Six money saving home maintenance tips

Preventative home maintenance can help save a bundle and protect your investment.


The majority of U. S. households, 63 percent, have equity in their own homes. For many, it's the largest piece of their asset portfolio, according to U.S. Census data and University of Illinois Extension.  Regular maintenance and repair should be in your plans so that you can retain the value of your home.  It requires time and money, whether you do the work yourself or hire someone else.

Home maintenance should be done monthly, seasonally or annually, so the expenses should not be a complete surprise. Prepare by setting aside money each month toward a home maintenance fund so that it will be there when you need it. The Consumer Financial Protection Bureau monthly payment worksheet says a common rule of thumb is to plan to invest one percent of your home value in home maintenance each year. For example, if your home's market value is $100,000, then 1 percent is $1,000. This amount may vary depending on your home and needed repairs.

It’s a good idea to walk around inside and out monthly to visually inspect for potential issues. Look up as well as down.  Use a checklist such as this one from the University of Georgia Extension. 

According to, the four key concerns are:

  • Water Drainage/Damage: Rain (and snow in cold climates) can cause serious water damage to insulation and drywall. Be sure gutters and downspouts are working.  Look for stains and mold growth, damp carpeting, loose tiles, and cupping wood floors.
  • Heating/Cooling Issues: Yearly cleaning plus regularly change the filters (monthly is recommended by experts) for both long life and efficiency of these systems. If you have a fireplace, annual flue cleaning is essential to prevent the considerably higher expense relining the flue.
  • Roof Damage: Heavy snow, heavy rain and high winds can influence roof quality.  Look for signs of damage on the roof and in the attic for water leaks.  Asphalt shingles generally last about 20 years, and aluminum or steel shingles last about 50 years.  Avoid walking on the roof and do not store heavy items in your attic.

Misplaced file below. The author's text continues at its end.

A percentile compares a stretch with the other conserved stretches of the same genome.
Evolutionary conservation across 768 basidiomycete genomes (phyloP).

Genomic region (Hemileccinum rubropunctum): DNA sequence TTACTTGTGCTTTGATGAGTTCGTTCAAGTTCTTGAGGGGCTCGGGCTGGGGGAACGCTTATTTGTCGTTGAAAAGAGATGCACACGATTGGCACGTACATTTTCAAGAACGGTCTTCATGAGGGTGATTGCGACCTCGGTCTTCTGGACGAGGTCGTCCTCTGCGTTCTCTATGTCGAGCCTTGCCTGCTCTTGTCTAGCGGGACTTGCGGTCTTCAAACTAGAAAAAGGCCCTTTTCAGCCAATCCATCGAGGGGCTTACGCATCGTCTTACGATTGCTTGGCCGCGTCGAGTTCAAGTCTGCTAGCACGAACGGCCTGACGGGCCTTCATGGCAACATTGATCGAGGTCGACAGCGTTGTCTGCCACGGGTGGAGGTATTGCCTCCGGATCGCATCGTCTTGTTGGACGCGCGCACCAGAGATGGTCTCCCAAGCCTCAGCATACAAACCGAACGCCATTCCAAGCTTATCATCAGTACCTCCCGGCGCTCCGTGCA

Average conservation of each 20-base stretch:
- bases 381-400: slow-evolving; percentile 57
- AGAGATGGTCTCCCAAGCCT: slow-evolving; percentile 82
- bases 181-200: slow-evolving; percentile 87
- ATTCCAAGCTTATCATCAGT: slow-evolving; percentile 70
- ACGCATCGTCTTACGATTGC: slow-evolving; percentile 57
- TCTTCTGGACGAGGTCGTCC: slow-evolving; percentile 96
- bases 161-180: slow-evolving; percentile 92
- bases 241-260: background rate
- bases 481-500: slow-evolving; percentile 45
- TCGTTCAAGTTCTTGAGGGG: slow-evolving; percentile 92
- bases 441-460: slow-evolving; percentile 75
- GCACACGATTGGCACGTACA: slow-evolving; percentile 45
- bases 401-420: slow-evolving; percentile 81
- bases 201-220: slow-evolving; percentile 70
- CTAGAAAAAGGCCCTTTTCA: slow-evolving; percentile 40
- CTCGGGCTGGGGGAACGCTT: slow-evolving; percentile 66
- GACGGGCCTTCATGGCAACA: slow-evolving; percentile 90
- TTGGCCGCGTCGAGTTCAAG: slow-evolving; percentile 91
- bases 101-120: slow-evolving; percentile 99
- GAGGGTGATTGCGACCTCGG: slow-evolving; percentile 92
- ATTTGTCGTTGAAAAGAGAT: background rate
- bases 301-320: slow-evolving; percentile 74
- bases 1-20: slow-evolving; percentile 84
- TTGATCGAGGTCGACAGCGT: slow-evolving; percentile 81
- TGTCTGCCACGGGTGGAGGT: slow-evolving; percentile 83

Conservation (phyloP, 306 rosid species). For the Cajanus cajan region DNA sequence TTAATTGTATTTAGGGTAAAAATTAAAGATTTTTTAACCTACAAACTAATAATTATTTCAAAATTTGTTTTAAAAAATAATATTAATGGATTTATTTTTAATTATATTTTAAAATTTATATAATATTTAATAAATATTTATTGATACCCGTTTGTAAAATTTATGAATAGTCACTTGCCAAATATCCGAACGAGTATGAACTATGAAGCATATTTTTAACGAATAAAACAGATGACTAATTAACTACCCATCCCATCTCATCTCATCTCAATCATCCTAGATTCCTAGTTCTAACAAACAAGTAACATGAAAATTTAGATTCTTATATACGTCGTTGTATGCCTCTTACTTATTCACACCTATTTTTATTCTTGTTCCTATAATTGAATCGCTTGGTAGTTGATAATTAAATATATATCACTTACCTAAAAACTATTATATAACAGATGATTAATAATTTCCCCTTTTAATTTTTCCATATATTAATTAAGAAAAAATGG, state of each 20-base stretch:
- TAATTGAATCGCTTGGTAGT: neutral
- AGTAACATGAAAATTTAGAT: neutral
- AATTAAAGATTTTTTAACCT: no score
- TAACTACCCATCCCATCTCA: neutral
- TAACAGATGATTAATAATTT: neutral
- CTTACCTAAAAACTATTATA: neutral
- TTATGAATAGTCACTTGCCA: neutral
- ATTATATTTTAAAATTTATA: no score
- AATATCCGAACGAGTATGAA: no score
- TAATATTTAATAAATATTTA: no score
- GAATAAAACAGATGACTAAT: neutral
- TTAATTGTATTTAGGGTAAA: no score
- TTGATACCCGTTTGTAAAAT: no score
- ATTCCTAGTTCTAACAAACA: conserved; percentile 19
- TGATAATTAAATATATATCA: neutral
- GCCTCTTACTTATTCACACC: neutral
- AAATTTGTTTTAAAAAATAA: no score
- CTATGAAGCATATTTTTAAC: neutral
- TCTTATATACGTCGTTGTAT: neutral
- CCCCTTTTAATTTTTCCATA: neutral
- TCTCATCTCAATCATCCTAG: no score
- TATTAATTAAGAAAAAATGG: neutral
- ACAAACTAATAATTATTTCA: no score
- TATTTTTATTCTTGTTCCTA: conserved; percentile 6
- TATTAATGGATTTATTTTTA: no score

• Windows: Although aluminum windows are less costly, wooden windows last about ten years longer.  Check regularly for peeling paint, cracks and chips in the glazing.

Several government assistance programs are available to better afford repairing and improving your home.  Home improvements such as the cost of insulation, energy-efficient exterior windows, and energy-efficient heating and air conditioning systems qualify for IRS residential energy tax credits. Installation costs do not qualify. Visit the Energy Star website, for details.

Plan ahead to fit home maintenance tasks into your schedule and expenses in your budget.  Find tips in Jinnifer Ortquist’s article on Planning Home Improvements and Costs.  Doing small repairs promptly can save you from large, costly repairs later. For example, small leaks in a roof can lead to significant damage in internal walls over time.  Also learn about assistance programs and energy tax credits to stretch your dollars.  For more information about homeownership in Michigan, go to the Housing link at

This article was published by Michigan State University Extension. For more information, visit To have a digest of information delivered straight to your email inbox, visit To contact an expert in your area, visit, or call 888-MSUE4MI (888-678-3464).

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